It was an evening of remembrance, and also an evening to remember, surely not to be forgotten by the nearly 2,000 attendees. It was an evening to see and hear moments that may have receded into our subconscious, to be awakened with the same degree of happiness, or, perhaps, to an even greater degree of joy than the first experience. So many of us in the audience, were delighting in — and for an all-too-brief time — returning to childhood memories, replete with adolescent obsessions with songs and, possibly also with the then young, enthusiastic, performers, whose glowing joy and spirituality echoed our own searching, tumultuous youthful fervor!  

More than three hours passed like moments. I closed my eyes and heard my father singing the Melaveh Malkah songs of the late Rabbi Benzon Shanker, as my father played the new records (yes, those vinyl discs) that echoed the Melaveh Malkah tunes he’d heard in the European shtetl of his youth. The adult me was charmed by the appearance of the now-mature gentlemen whose youthful images flashed in the larger-than-life display in the screen above them, “Welcome Simchatone, Regesh, the Rabbis’ Sons …” to name just a few of the stream of iconic names of my adolescence and that of so many of those in attendance. 

As for the somewhat (or much!) younger attendees, children, and even grandchildren of those of us walking memory lane … I wonder, hearing the songs that pound out their wild circles of celebrating a chassan or kallah at a wedding or that they routinely chant at their family Shabbos table, did they realize that these songs were not part of a heavenly gift, deposited, like the mahn on Bnei Yisrael, to feed our moments of joy and simchah with spiritual melodies. No, these traditional songs, part and parcel of every event in our communal life as Jews, “Eishes Chayil, Kol Ssoson V’simcha, Ka Zidmrokon,” a list too lengthy to enumerate here, were, in fact, the creations of these very men, now standing with their guitars, or perhaps in pictorial collages on the screen in front of us. Created by these talented and spiritually motivated young men, to reach out to their fellow Jews, to share their devaikus, their drive to reach out to the fellow Jews, both those who recognized the Ribbono shel Olam and for those who had not yet done so. Their youthful love of the music of the society in which they were growing up, folk music, the rhythms and world in which we were growing up but lehavdil, were vehicles to bring the eternal words, their message of a life in the glory of Torah and mitzvot to the world from their hearts and through their talent.

Rabbi Shlomo Carlebach: I don’t need images; the seemingly simple tunes that I first heard with the guitar chords of a much younger Rabbi Shlomo Carlebach that gripped my teenage soul but which, at a much later stage of life, that created a shared joy with my son Akiva a”h, as he excitedly informed me of a Carlebach davening at a local shul and, though on opposite sides of the mechitza, it was our special shared experience. Later, Akiva chose “HaNeshama Lach” as the song to accompany him to the chuppah.  

The London Boys Choir: Their charming accents won my heart as they did for so many; the tunes of its founder, Mr. Yigal Calek; and, of course, in my own memory lane, my son, Saadya a”h standing in front of a mirror, as he learned to perfection the fancy footwork of Miami Boys Choir and clearly mimicked the motions its enthusiastic director, R’ Menachem Begun, as he conducted and performed.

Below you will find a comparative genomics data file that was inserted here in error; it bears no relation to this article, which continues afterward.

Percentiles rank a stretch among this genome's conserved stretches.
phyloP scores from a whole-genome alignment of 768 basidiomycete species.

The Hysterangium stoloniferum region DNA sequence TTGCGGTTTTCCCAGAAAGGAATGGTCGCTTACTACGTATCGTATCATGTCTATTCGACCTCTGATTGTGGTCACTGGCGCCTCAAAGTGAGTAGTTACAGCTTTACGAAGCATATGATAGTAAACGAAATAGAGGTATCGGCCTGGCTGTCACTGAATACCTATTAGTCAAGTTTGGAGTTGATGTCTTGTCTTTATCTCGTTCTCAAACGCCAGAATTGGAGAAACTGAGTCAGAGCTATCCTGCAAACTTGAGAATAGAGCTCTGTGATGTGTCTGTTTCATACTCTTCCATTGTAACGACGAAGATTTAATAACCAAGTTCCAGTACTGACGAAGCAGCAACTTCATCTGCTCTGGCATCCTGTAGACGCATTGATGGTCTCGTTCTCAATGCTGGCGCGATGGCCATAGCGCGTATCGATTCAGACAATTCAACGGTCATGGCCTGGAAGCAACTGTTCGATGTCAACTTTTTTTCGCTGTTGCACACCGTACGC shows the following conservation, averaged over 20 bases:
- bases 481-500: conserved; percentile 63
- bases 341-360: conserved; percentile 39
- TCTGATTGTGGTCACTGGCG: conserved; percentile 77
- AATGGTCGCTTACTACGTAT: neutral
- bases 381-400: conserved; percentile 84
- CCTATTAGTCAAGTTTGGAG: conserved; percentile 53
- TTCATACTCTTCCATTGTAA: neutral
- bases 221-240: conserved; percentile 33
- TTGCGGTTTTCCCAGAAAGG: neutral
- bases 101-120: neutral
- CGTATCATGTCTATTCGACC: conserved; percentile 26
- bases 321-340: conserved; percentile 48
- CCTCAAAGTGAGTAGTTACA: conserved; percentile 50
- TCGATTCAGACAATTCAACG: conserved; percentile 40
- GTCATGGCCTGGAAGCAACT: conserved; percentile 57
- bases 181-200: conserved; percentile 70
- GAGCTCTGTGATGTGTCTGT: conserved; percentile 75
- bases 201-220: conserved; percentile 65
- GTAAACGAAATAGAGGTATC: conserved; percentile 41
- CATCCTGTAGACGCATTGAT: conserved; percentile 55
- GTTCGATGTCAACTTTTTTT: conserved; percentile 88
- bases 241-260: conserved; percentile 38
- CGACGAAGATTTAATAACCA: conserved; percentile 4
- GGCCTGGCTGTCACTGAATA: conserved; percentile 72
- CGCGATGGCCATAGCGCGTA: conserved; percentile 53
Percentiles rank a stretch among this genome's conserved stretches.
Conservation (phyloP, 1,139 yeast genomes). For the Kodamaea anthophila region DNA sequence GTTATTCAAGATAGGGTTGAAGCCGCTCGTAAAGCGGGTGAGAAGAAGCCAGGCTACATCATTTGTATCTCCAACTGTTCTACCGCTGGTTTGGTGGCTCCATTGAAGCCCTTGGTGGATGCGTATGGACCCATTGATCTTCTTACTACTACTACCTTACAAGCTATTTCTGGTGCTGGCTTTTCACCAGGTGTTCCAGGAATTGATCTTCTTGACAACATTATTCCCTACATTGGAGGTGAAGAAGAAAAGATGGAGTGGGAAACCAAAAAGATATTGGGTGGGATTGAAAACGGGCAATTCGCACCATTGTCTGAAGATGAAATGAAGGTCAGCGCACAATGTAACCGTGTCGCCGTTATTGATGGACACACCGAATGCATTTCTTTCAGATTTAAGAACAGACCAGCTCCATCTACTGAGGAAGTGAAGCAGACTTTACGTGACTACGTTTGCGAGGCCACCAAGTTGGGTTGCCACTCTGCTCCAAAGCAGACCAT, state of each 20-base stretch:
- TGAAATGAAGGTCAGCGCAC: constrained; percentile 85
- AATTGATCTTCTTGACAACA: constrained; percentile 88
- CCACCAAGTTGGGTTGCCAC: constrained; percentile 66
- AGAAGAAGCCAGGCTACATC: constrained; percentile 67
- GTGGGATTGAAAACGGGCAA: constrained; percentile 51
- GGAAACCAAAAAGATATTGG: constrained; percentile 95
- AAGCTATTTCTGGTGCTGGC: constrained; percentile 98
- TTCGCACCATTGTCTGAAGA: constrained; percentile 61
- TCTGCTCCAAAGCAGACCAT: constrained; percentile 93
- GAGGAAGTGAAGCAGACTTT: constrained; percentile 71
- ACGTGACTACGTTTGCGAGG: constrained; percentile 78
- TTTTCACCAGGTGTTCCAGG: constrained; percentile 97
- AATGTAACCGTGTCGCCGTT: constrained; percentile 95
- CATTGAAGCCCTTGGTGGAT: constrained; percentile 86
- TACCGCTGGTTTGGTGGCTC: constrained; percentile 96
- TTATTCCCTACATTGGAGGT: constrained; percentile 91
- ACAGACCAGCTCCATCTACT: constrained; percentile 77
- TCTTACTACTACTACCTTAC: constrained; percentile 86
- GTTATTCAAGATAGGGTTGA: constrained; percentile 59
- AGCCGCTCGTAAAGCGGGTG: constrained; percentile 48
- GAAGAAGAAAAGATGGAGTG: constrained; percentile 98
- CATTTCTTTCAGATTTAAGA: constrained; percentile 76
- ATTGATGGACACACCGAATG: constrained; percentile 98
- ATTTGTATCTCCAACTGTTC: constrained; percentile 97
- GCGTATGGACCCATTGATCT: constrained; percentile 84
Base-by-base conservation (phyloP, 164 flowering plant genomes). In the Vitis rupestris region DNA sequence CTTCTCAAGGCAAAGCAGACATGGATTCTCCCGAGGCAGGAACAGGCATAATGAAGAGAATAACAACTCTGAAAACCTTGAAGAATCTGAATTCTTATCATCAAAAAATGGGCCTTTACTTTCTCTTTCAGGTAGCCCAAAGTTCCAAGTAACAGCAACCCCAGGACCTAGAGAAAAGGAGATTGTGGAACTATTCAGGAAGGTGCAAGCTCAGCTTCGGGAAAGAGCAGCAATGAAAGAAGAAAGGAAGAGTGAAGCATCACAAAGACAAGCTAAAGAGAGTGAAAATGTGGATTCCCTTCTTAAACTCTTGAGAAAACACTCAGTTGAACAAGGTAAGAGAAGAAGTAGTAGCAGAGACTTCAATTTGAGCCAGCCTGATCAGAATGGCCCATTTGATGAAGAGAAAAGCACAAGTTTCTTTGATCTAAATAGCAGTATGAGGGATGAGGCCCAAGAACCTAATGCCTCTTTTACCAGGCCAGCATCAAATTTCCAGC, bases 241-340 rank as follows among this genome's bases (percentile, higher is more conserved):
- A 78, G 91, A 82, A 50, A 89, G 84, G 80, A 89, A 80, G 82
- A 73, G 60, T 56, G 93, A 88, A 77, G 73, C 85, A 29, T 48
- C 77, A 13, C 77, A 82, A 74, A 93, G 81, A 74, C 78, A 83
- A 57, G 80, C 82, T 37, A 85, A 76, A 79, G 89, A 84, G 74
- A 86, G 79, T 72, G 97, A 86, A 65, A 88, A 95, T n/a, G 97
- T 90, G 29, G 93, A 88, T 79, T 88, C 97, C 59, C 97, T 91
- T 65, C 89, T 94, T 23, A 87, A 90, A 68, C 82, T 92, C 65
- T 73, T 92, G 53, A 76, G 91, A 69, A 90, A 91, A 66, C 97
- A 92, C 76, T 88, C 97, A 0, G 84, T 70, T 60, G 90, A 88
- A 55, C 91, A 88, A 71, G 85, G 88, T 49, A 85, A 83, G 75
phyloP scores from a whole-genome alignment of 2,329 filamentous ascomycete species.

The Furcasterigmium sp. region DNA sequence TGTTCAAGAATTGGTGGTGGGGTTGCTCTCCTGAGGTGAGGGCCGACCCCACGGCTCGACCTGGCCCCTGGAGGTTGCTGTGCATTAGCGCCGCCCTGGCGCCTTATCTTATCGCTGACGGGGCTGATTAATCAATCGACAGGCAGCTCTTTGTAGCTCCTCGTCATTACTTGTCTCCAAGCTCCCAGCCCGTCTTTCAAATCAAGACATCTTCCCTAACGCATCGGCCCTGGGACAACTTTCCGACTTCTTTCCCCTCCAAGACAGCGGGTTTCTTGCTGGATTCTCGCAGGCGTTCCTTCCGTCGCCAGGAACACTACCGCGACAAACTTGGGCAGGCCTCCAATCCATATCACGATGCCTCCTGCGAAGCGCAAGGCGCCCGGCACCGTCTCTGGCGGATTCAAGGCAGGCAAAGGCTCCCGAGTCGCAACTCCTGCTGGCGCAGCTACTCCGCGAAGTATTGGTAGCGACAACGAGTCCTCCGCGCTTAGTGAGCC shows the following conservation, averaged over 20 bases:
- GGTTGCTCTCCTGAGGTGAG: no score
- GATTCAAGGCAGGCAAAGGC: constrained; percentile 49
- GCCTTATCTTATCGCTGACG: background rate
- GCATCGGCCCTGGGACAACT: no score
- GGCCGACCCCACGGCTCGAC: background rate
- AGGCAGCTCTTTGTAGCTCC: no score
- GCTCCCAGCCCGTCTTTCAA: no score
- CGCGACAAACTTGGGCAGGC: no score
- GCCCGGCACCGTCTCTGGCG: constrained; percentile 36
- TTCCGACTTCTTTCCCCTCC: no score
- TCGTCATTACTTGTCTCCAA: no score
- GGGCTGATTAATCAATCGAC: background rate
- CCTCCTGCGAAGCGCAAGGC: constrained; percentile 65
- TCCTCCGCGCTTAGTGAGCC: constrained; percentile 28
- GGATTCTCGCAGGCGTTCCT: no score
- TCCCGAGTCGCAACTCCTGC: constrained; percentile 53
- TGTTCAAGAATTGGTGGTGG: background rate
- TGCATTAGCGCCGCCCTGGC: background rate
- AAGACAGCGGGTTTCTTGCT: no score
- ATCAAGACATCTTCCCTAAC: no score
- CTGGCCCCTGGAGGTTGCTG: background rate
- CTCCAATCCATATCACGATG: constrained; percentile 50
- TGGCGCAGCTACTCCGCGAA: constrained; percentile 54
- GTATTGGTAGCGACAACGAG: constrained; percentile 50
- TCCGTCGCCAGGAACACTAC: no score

Country Yossi and Mr. Abie Rotenberg: taking the stage and sharing the moment of memories with their fellow musical pioneers — so many sweet memories, and is it not the music of our memories that evoke the warmest of moments of the past.

I have to mention that the talented new generation that picked up the gauntlet shared their seemingly boundless energy, as well as talent, and the evening became the bridge that carries across time and generations. Rabbi Boruch Levine, Benny Friedman, Joey Newcomb, Uri Davidi, Sruli Unger, among the succeeding generation who were performing, elicited the wild applause of the many younger Jewish music enthusiasts, accompanying their parents and, yes, grandparents. Music, the ultimate unifier, generational, spiritual, joyful!

But, wait, what drew us all together, in this state-of-the-art venue? Makor Disability Services, originally called Women’s League Disability Services,” was the initiator of this event.

It was the need for the dissemination of the message of the value, of awareness of the critical value of this organization to Klal Yisrael that was the motivation for the famous producer of Jewish musical events, Mr. Sheya Mendelowitz, to suggest staging this groundbreaking musical event.  

Close to four decades ago, Mrs. Jeanne Warman planted the seeds for an incredibly extensive organization with help for parents with children whom Hashem gave us, children who needed a level of care that parents were hard-pressed to provide on their own. As did the creators of our Jewish music heritage, she recognized a vital need, and met the challenge of a child who required care beyond the capabilities of his loving family. She broke the social and emotional barriers of those who thought this was the wrong approach, rather than negating, ignoring, and closeting those individuals in Klal Yisrael with disabilities! 

Still today, the motto, remembered and practiced by every staff member: “No child should be left behind.” But that is such an inadequate description, just as using the term “Jewish music” cannot begin to even remotely describe the impact, importance, and critical value of the enrichment of our lives resulting from the tunes and songs of the artist represented on the stage of last night’s event.

 By Ahava Ehrenpreis

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